The other one that I got was this Leucosceptrum stellipilum 'October Moon'. This photo doesn't do the colors justice. The centers of the leaves are a medium green and the edges a creamy chartreuse, but there are lots of small flashes of other colors in the edge and at the margin between the edge and the center. I think this is going to be spectacular when it gets big. It hasn't grown as much as the Golden Angel just yet, but I'm looking forward to a whole bush full of these lovely leaves.
The species is native to Japan and from what I've read, they are the ones doing the hybridizing of these new varieties. If you haven't tried these, you should. I think I say that about everything. I'm so glad I have pretty unlimited gardening space; I don't have to make choices - I can have them all. Now if only I had a bottomless checkbook...
One of my spring favorites, Polygonatum odoratum 'Variegatum' or Variegated Solomon Seal. It is blooming in many places throughout the gardens and we will be giving quite a bit away this weeked in honor of Mothers' Day to moms and moms-to-be who visit the nursery on Sunday, May 8th. So if you're nearby, please stop to tour the gardens - and smell the lilacs. Polygonatums are shade creatures, or at least dappled light types. They like woodsy situations with ample moisture, though I've not seen them happy in really damp places. There are many different types and maybe I'll do a post on some of the others some time soon. They range from tiny, 8 inch tall plants, to some that top 4 feet tall. This particular one is about 2 feet tall, though in the right spot, it might reach 3 feet. It grows happily in gardens from zone (3)4 to 8. Blooming starts in late April here and last for a couple of weeks. The bell shaped flowers seem to attract lots of bumble bees, thought they don't seem designed to pollinate them and they are considerably larger than the flowers. If the flowers do get pollinated, you will see dark blue berries in the fall. Not that you need berries or seeds to get more plants. They spread by underground runners and will, over time, make a nice patch. They are easy to transplant, which is why we have small patches in many places now. The stems are burgundy colored, though the color is more pronounced some years than others. This year it is especially good. Maybe it is all the rain we've been having. I've noticed that colors everywhere in the garden are really nice - and plants are getting huge. The leaves are edged in creamy white, a narrow margin but quite noticeable. These are native to Europe and Asia, but have some relative in the U.S. They are commonly available from mail order nurseries and you might even find them in a small local nursery, though I've never seem them at any of the big box stores. They are easy to grow, so if you have space and shade, you really should try some. As I said, we're giving some away this weekend, so if you're in the Athens Ohio area, please stop by to get some. Jane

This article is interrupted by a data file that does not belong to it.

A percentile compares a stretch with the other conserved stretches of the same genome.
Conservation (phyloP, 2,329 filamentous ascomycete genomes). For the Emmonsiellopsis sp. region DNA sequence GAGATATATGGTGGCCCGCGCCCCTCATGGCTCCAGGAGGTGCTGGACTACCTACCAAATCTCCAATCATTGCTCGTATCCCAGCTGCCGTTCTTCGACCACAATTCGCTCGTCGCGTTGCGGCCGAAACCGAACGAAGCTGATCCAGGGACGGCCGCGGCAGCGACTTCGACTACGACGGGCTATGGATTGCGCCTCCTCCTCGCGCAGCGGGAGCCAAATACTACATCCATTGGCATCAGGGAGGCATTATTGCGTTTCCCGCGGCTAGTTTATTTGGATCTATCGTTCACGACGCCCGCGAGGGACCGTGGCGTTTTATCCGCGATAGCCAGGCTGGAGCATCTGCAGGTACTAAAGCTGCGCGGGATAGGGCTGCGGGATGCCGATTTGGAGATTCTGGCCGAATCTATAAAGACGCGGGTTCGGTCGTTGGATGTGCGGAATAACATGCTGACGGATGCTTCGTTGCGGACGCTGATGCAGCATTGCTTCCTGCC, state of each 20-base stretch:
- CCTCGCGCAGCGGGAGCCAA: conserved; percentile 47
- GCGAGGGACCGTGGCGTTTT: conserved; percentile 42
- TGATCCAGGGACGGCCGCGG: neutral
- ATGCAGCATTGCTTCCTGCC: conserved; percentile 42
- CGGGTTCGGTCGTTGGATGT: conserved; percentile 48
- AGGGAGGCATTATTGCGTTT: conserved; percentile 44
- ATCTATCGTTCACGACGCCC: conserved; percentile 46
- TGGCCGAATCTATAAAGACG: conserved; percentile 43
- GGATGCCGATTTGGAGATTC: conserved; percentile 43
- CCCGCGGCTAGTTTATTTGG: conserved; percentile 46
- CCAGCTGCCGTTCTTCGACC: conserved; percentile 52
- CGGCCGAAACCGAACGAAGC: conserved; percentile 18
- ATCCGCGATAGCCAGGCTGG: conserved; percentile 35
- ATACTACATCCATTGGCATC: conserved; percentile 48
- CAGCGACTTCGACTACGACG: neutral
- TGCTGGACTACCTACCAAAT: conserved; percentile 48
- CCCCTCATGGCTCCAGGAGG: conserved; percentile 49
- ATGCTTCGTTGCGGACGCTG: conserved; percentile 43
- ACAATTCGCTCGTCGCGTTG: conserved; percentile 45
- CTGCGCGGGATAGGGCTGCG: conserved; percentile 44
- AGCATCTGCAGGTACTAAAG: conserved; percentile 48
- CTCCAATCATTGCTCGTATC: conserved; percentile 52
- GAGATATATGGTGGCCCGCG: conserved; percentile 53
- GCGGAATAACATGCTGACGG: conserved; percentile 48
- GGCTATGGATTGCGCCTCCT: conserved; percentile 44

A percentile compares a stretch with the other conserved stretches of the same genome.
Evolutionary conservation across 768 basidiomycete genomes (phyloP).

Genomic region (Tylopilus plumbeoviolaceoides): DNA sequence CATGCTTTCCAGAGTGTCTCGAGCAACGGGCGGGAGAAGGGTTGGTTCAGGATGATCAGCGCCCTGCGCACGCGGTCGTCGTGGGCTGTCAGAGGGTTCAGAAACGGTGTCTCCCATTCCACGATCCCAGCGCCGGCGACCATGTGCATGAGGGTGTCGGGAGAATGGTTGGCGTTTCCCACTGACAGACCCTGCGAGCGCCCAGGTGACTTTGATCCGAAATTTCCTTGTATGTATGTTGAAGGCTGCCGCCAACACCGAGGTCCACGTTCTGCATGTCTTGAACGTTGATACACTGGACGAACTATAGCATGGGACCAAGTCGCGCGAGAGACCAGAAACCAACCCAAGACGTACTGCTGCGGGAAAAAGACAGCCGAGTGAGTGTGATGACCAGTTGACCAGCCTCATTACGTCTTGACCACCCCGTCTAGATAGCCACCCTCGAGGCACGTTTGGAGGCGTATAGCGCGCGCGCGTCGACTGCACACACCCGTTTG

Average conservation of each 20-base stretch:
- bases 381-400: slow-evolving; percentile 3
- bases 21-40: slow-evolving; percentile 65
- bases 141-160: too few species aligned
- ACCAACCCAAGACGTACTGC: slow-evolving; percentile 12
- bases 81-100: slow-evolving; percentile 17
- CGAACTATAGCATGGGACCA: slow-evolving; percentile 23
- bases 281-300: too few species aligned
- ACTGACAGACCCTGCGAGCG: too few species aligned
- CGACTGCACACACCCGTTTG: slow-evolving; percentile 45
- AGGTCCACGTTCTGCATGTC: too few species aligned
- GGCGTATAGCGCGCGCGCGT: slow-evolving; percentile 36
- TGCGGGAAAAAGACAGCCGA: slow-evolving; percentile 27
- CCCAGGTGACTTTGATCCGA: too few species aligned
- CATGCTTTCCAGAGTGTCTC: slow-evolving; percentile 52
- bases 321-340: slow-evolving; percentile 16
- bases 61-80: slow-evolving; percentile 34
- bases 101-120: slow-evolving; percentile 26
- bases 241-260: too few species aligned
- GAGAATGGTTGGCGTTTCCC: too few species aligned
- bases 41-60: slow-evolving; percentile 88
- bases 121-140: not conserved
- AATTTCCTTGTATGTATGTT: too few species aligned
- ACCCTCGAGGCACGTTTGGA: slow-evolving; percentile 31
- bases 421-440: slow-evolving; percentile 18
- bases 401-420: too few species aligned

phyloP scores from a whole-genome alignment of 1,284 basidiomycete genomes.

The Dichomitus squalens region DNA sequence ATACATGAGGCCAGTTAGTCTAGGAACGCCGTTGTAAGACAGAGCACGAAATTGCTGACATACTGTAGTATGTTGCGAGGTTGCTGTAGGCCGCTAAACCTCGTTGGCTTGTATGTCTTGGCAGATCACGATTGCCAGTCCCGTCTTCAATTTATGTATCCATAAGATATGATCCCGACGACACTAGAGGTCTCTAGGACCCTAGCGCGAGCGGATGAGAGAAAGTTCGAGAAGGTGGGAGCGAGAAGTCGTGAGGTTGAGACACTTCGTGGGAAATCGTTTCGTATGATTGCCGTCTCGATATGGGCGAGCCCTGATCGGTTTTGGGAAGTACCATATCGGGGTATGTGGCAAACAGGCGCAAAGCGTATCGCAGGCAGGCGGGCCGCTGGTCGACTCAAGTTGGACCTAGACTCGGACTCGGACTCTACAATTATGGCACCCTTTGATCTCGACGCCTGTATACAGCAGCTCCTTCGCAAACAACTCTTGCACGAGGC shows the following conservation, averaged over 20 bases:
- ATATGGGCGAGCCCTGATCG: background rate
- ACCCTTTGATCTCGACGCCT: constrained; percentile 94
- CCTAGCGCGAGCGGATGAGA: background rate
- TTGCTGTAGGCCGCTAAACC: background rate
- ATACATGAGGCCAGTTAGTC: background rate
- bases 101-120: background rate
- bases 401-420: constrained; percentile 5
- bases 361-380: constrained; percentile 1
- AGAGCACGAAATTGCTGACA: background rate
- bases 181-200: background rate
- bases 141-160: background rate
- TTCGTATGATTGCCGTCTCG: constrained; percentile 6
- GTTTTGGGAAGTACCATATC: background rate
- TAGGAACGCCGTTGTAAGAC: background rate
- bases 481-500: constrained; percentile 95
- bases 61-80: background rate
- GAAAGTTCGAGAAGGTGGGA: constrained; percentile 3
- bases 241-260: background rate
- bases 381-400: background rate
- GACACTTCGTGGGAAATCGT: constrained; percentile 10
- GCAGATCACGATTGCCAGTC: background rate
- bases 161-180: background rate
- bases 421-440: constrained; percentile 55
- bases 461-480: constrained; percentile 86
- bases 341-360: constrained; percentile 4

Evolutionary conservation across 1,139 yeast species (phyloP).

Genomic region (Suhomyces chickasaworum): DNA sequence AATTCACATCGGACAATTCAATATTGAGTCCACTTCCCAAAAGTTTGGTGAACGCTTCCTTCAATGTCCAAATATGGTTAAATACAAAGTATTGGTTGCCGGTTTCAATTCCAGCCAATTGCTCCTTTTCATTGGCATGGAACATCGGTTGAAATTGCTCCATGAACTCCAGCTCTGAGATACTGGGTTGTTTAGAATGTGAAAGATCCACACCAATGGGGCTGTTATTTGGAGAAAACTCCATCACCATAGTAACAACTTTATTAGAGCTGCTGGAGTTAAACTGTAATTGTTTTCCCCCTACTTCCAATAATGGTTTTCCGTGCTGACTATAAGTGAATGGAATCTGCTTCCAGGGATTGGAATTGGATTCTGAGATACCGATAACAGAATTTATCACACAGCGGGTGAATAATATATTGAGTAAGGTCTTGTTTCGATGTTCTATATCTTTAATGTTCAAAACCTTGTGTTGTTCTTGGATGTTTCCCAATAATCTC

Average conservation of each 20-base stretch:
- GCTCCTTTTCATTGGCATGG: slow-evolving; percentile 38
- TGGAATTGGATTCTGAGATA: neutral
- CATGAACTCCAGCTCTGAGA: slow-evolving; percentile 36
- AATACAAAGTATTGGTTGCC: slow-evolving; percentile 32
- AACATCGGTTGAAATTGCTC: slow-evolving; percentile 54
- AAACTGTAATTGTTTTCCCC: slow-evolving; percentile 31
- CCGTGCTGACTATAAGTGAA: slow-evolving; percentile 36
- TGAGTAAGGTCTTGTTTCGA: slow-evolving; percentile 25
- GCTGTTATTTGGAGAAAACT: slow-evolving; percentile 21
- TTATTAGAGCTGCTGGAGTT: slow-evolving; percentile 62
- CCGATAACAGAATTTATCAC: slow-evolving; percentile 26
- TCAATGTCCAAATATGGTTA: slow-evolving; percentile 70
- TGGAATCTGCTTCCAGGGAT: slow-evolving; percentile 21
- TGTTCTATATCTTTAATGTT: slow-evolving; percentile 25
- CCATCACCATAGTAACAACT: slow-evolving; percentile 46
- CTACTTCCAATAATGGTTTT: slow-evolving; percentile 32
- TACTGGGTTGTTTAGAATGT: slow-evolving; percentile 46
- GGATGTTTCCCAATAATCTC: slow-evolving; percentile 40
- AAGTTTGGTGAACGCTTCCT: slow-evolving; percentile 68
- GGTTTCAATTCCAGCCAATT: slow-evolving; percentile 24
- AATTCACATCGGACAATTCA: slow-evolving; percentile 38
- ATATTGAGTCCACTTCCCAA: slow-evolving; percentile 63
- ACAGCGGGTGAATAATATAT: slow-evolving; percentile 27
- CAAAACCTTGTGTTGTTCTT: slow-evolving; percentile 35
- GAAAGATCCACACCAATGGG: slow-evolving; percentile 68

Quick post today since I'm supposed to be working on paperwork (ugh!). This is an oddity that I discovered in the garden this spring. Our Virginia Bluebells had seeded around a bit too much and so I decided to dig a few and transplant to a sort of too shady empty spot. When they bloomed this one was definitely pink. I know some seem to change color, but this one came out pink and stayed pink. I'll keep watching to see if it does the same thing next year or if it was only caused by the stress of being transplanted. Has anyone else ever had one bloom pink like this? Jane
A non plant post today - unless you consider the fact the this Common Water Snake (also sometimes known as Northern Water Snake) is living in the old bathtub where I keep my potted waterlilies. Common Watersnakes are one of the most common snakes in Ohio. It will live in just about any permanent body of water. I can attest to this as I have had them living in the smallest of our ponds. Actually, you don't get much smaller pond than a bathtub. Compared to a lot of the other snakes that we have on the farm, these are kind of short and fat. They are very fond of basking in the sun and can often be seen on rocks at the edge of a pond, or on a floating log or even on an overhanging branch. They seem a bit nervous to me, disappearing under the water just about as soon as they notice you. I'm surprised that this one allowed me to take its picture. I'm a big snake fan, have been since I was little, but these guys are not on my favorites list. I have 2 major problems with them. First, they are the reason that there are no longer any fish in any of our ponds. This is not just idle chatter. I have seen them eating my poor goldfish. The frog that lived in the bathtub with the waterlilies seems to be missing as well. He used to sing to me. In addition to fish and frogs, they will eat worms, crayfish, leeches, and small mammals and birds. The other thing I dislike about this particular snake is that they are just downright nasty. They seem to delight in attacking people. Hank was weeding around the edge of one of the larger ponds when one attacked and bit him. He didn't even know it was in the pond. Although I don't know about it from personal experience, I have read that they secrete an obnoxious, smelly substance from their musk glands if they are handled. The color can vary from brown to red to grey to blackish. Its belly can be white, yellow or grey. In general the snake seems to darken as it ages. Common Water Snakes mate in April and June and their young are born live in late summer and fall. These are not egg layers. As seems to befit these less than lovely creatures, their babies are on their own as soon as they are born, and no parental care is provided. They female can give birth to up to 30 young at a time. We seem to have quite a few of these snakes around and I see them often, sunning at the edges of the ponds. Jane